We set up our tent on the beach and met two other backpackers, who were heading back to their camp on the opposite side of the lake with some freshly caught trout. The smoky skies made for an amazing sunset and sunrise the next morning.
After a restful night, we hiked up the rocks to perhaps our favorite part of the trip. Referred to as the granite superhighway, there is this giant, smooth granite bowl between Hyatt and Big Lakes that empties into Cherry Creek Canyon. We stood in awe of the immensity of the “bowl”. After taking a ton of photos that wouldn’t do it any justice, we skirted around the upper flanks to a notch where our route would take us over to Big Lake. Climbing up the boulders, we were amazed to see horse poop, a sign that they too ventured along this steep path.
We were treated to more bear scat while passing Big Lake, eventually making our way over to the highlight of our trip: the historic Yellowhammer Camp.
Located 15 miles into the Emigrant Wilderness near Yellowhammer Lake, the existing Yellowhammer Camp was constructed in 1922 by Fred Leighton at the site of an old cow camp cabin from the 1890s. Most of the buildings were made with local sugar pine logs and seemed to be in pretty good shape. They included a few small cabins, a barn, a hitching post, an outhouse, and various dilapidated items. There were remnants of recent visitors (Aspen Meadows Pack Station leads multi-day horse packing trips out here), but on this day we had the entire place to ourselves. It was fun exploring the camp in such a remote area and it felt like a mini ghost town!
After spending over an hour at the camp enjoying our snack lunch, we decided to do a little cross-country navigation over to Pingree Lake. This required some steep climbing in the heat of the day, but proved to be a fun adventure.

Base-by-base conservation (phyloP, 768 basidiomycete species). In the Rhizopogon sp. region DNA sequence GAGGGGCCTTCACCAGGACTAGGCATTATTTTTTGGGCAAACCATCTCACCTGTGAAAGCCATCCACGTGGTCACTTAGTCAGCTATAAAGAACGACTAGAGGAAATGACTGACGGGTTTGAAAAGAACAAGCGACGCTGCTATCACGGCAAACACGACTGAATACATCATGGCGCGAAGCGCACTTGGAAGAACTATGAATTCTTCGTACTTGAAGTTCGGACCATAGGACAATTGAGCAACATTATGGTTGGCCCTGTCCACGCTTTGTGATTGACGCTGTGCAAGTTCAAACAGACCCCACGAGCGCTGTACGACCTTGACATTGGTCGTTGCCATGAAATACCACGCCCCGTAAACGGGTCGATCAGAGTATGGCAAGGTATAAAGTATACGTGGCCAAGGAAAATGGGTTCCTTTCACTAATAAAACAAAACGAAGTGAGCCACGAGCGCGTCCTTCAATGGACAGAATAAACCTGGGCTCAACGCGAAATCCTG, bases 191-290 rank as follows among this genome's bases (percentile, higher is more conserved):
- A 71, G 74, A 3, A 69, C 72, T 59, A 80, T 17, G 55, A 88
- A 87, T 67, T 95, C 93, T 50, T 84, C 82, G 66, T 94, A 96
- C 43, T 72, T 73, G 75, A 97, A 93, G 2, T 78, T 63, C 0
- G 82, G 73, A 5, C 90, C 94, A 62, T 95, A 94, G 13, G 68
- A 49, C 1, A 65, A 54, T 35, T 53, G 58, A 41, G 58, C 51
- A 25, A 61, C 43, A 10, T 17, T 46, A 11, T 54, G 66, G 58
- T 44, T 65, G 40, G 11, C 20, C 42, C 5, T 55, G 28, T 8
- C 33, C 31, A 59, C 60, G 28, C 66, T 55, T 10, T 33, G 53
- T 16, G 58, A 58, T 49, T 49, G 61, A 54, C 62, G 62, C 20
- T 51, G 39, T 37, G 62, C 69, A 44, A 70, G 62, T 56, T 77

With our GPS and good sense of direction, we made our way up to Pingree Lake and enjoyed its cool water as the smoke from nearby wildfires closed in. As the smoke gradually began to thicken, we decided to make our way down towards Rosasco Lake for the night. Donning neck gaiters over our faces, we followed a horse trail down to what we thought was our trail intersection, but we were wrong! We inadvertently found an unmarked “trail” that would ultimately lead back to the Bell Meadow trail, but that wasn’t in our plan so we backtracked. Luckily we found our original route and headed over to Rosasco Lake, only to find a large group of campers with some aggressively barking dogs at the only viable site. Wanting more privacy, we ventured along to a small tarn just below the lake and found a great spot for our tent. We soaked our tired feet in the cold water and happily ate our dinner.
Because of the fire ban that summer, we couldn’t use any fuel sources to cook our meals. This was a perfect opportunity to experiment with cold soaked meals! For this evening, we had soaked brown “minute rice” with dehydrated black beans and a little taco seasoning for about an hour. We then added crushed bean chips and turkey jerky. It was surprisingly delicious!
The next morning, the smoke had cleared and we headed out early for our climb back down to Louse Canyon. We enjoyed the different scenery along the Bell Meadows trail, and found a few groves of yellowing aspen along the way. Trail engineers had carved stairs into the granite in a few sections, and we marveled at the high cliffs along the way. We crossed through the charred tree trunks of Pine Valley, which showed hopeful signs of regrowth after a devastating wildfire ripped through there in 2003. At the trail junction, we turned north and climbed 500ft up a ridge to the intersection with Crabtree Trail, ultimately making our way back to the trailhead. Along the way we met a friendly older gentleman who was going out for 2-3 weeks with his fishing gear. Much respect!
Once back at the car, we changed our clothes, put our sore and tired feet in our trusty Crocs, and headed down the mountain. Having climbed nearly 5000′ over three days, we were proud of ourselves for adding yet another amazing trip to our memories.